The Galapagos Dumber Seal

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Seals spend much of their life in the water. Some seals can spend a great amount of time under water and swim great distances to find food. Seals have homes all over the world; they like to live in temperate and polar areas of the world. They are carnivores that have canine teeth, but their molars are modified to swallow their prey whole. “The Galapagos fur seals are one of 16 species of marine mammals” ( in the eared seal family that includes sea lions. The semi-aquatic family is known as pinnipeds, or fin-footed can live on both land and in water. These seals are the smallest of the pinnipeds. Otariidae also known as eared seals, are different form other seals, because they have small external earflaps and back flippers…show more content…
El Niño’s have been occurring for about 10,000 years since the last Ice Age. When an El Niño occurs it decreases the rise of cold water off the coast of the Americas. “When this happens the fish either die or migrate into areas that they will find more to eat” ( When this happens in the in the Pacific close to the Ecuador the Galapagos fur seals struggle to find food. When the fish are gone the wildlife that depend on them for food will die also. In the summers the temperature of the water increases and causes a decrease in the amount of food. The warmer waters disturb the normal flow of the nutrients from the cooler water depths. “An El Niño will occur approximately every two to seven years” ( The effects of an El Niño can be sensed all over the globe for over a year. The last El Niño to have occurred was in the summers of 1997-98 and it resulted in a colossal decrease of young fur seals. The reason for the loss of the young seals is, that the adult seals will eat before the young ones due to the small amount of food and starvation usually has the biggest impact in the loss of the young seals. As long as the El Niño keeps occurring the population of the Galapagos fur seals will most likely continue to…show more content…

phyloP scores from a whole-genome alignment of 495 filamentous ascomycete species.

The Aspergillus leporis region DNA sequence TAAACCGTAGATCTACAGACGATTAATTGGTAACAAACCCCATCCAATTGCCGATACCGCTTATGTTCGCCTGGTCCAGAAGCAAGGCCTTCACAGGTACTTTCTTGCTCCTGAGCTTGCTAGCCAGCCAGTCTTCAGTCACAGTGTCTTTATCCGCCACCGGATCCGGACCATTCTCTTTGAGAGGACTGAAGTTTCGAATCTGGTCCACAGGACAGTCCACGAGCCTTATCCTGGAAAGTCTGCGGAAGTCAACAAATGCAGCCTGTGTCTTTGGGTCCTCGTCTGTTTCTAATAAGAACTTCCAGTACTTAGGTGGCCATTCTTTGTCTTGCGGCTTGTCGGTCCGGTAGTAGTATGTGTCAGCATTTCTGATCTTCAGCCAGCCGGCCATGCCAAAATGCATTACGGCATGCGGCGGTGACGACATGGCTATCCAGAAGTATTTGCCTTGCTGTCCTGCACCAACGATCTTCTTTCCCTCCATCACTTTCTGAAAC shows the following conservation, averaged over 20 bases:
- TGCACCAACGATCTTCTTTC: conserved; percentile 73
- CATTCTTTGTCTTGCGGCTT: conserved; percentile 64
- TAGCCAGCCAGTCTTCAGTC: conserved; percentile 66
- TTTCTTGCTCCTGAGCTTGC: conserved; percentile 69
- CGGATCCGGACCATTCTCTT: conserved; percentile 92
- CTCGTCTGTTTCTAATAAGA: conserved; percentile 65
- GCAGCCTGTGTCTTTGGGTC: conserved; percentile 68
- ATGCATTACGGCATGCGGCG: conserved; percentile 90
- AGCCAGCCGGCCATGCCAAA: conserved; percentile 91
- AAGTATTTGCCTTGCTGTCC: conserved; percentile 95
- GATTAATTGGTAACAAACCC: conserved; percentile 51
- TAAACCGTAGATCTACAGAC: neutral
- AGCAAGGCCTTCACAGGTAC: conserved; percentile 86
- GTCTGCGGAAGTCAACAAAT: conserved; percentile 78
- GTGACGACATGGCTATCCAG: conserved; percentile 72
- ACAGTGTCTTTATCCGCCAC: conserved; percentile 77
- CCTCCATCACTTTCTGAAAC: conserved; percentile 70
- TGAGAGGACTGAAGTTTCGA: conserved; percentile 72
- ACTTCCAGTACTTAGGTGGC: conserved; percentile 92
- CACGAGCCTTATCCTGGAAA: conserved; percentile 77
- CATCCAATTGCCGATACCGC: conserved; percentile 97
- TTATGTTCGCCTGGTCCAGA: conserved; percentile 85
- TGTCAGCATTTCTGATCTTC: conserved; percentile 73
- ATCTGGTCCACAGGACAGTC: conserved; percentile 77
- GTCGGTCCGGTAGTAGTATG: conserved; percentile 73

The adult males can be a long as 1.5m long and weigh 64kg. The females are generally smaller than the males measuring about 1.2m and weighing about 22-34kg. Galapagos fur seals normally live in colonies. “The Galapagos fur seal breeds on the Galapagos Islands in the eastern Pacific, making it the only fur seal to breed in tropical waters” ( Mating season for these seals are in mid August to mid November. These seals are polygynous mammals, which means that a male will mate with six to sixteen females in its territory. The females will separate themselves from the colony and claim a separate territory on the rocky shores during mating season. At this time the females will give birth to her pups. In as little as eight days after giving birth the female will mate again. “Galapagos fur seals have the lowest reproduction rate reported in seals” ( The female seals can bear only one pup at a time and mamma seal stays with the newborn for about a week before leaving it to eat. When a pup is born it has a smooth and silky skin and its fur will start to develop about the age of six months. A pup will rely on the mother’s milk for eighteen months and may not begin the weaning process until the pup is two or three years of age, depending on the conditions. Pups will start to swim a little after a few months of being born and start to independently

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